James Ham

Kings' narrow overtime loss to Heat all too familiar in trying season

Kings' narrow overtime loss to Heat all too familiar in trying season

The Miami Heat are the best home team in the NBA. They came into Martin Luther King Jr. day with an 18-1 record at AmericanAirlines Arena, and they picked up their 19th win in 20 chances with a nail-biting 118-113 overtime win against the Kings.

It’s another tough pill to swallow for Sacramento. After trailing late in the fourth quarter, Heat big man Bam Adebayo appeared to push off of Kings point guard Cory Joseph at the rim. Adebayo made a bucket with 0.8 seconds remaining that likely will show up on Tuesday’s Last Two Minute Report. 

The Kings fell behind early in overtime, but a couple of huge three-pointers from Buddy Hield gave them a late lead. Miami didn't give in, though, eventually handing Sacramento a fifth straight loss. 

“That’s more of our team that I’m used to seeing as far as how hard we competed,” Kings coach Luke Walton told reporters in Miami. “That kind of has to get back to being the standard of how we play each and every night. All guys giving everything they have. Unfortunate loss. Give Miami credit, they had a lot of big shots.”

In a season filled with bad beats and last-second misses, this one felt familiar. The Kings now have played 20 games decided by five points or fewer, and they are just 7-13 in those contests.

It’s not one player or one reason for the record, but an assortment of issues that always seem to pop up at the wrong moment. 

Nemanja Bjelica put up big numbers for the Kings in Miami, finishing Monday with 22 points on 7-of-13 shooting. His rebound and putback with 1.9 seconds remaining in regulation looked like the game-winner for the Kings.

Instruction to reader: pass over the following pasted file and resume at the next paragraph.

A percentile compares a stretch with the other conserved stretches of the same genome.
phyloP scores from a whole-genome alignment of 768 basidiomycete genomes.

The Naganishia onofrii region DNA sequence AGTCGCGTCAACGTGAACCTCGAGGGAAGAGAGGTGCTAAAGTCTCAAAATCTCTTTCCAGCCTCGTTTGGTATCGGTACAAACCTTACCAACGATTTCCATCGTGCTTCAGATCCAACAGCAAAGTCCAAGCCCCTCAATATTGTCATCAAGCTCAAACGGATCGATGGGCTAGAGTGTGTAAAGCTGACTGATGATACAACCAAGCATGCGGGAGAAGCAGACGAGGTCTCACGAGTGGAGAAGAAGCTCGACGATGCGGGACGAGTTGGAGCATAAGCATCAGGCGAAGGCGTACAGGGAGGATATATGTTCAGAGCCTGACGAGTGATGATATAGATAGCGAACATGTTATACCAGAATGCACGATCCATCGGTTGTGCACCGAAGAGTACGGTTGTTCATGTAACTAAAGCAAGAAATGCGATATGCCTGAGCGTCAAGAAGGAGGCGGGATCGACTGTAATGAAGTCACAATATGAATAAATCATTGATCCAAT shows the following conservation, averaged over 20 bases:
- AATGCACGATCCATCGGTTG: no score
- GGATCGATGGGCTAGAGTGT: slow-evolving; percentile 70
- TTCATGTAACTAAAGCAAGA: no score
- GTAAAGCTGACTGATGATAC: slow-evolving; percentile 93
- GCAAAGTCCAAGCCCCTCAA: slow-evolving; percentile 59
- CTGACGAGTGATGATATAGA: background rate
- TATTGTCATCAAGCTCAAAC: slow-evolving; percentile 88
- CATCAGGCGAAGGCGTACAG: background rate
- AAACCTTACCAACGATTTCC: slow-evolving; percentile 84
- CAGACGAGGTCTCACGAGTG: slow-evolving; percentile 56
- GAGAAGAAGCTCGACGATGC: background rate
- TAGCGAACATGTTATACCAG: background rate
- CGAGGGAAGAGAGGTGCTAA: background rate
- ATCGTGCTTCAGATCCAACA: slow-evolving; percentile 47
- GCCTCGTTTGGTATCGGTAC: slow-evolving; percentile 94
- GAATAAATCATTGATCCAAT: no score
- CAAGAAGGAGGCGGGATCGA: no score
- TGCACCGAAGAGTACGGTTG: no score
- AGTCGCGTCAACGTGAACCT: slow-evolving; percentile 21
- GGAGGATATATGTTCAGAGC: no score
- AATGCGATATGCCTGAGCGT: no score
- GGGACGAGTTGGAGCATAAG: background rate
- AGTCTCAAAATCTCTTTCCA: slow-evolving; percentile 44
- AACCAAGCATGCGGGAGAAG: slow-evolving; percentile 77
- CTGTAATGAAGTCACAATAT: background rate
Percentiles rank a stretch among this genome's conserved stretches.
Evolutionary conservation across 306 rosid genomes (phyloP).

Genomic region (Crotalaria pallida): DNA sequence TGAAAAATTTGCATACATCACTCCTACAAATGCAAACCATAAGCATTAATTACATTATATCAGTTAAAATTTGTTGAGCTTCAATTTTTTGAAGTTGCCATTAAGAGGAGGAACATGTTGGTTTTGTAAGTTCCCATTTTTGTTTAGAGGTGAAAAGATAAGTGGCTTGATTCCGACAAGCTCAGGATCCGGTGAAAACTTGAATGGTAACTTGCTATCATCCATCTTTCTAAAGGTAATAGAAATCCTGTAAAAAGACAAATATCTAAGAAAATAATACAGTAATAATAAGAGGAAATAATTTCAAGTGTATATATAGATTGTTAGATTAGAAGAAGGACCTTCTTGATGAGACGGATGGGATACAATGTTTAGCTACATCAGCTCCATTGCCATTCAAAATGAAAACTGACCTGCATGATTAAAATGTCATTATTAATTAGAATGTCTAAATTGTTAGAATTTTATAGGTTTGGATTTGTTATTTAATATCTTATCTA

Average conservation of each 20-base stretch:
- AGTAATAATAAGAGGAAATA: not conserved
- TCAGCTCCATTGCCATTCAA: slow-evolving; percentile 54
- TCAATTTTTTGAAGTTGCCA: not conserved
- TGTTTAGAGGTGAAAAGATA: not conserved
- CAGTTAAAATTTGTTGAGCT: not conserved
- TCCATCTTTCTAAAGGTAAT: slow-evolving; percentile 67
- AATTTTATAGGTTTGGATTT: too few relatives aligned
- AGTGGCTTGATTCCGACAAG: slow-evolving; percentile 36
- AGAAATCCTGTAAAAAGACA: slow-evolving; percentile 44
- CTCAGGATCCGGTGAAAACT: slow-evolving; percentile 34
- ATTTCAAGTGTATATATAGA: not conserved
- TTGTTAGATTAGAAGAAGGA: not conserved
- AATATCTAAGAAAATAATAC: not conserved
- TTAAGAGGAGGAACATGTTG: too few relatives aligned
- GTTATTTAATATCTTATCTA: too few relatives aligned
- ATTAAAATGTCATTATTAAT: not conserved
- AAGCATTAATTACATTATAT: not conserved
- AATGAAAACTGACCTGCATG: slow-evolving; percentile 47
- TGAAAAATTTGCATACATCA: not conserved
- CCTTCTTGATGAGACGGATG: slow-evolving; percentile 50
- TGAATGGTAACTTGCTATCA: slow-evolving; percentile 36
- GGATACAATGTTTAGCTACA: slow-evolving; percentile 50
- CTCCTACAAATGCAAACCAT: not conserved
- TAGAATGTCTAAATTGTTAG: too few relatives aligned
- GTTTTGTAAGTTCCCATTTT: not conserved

Marvin Bagley put in a strong game as well, scoring 15 points and grabbing 15 rebounds in 38 minutes in just his fourth game back from injury. 

“I thought he gave a winning effort tonight,” Walton said of Bagley. “It’s unfortunate it didn’t turn into a win for us.” 

Hield gave the Kings a late lead in overtime, but the Heat kept charging back once again.  

“He’s always a constant threat to score quickly and he’s evolving as an all-around player too, taking more responsibility on defense and the other things that we ask him to do,” Walton said. 

Hield finished the night with 20 points, seven rebounds and seven assists, but he also shot just 5-of-17 from 3-point range in 43 minutes of action.

“I don’t necessarily consider ourselves a bad team, we just can’t figure it out,” Hield said. “Guys hurt, in and out of the lineup. We’re trying to figure out coverages.”

[RELATED: What will Kings' plan be as NBA trade deadline approaches?]

The Kings have been in a tailspin since mid-December, and it could continue. 

They are 3-13 over their last 16 contests, and they currently sit a season-worst 13 games under .500 at 15-28. The Kings also are in the middle of their longest road trip of the season with stops in Detroit, Chicago and Minnesota on the schedule before their next home game on Feb. 7.

Kings takeaways: What we learned in 118-113 overtime loss to Heat

Kings takeaways: What we learned in 118-113 overtime loss to Heat


The best way to avoid the South Beach flu? Spend an extra day in Utah.

After a blowout loss to the Jazz in Salt Lake City on Saturday, the Kings (15-28) took their time getting to Miami. They looked fresh and focused from the opening tip Monday night against the Heat (30-13) and put up a strong showing against one of the better teams in the Eastern Conference.

Unfortunately for the Kings, it wasn’t quite enough to come away with a win.

Playing without All-Star Jimmy Butler, veterans Goran Dragic and James Johnson stepped up to combine for 40 points off the Heat bench. Rookie Kenrick Nunn scored 25 and Duncan Robinson hit some huge threes to give Miami a boost in a 118-113 win over Sacramento. 

Here are three takeaways from the Kings' fifth straight loss. 

From Serbia with love

Nemanja Bjelica and Bogdan Bogdanovic have plenty of chemistry from their time playing together on the Serbian National team. Against the Heat, the two looked completely in sync. 

Bjelica hit his first five shots and finished the game with 22 points on 8-of-13 shooting. He added six rebounds, three assists and a steal in 36 minutes of action.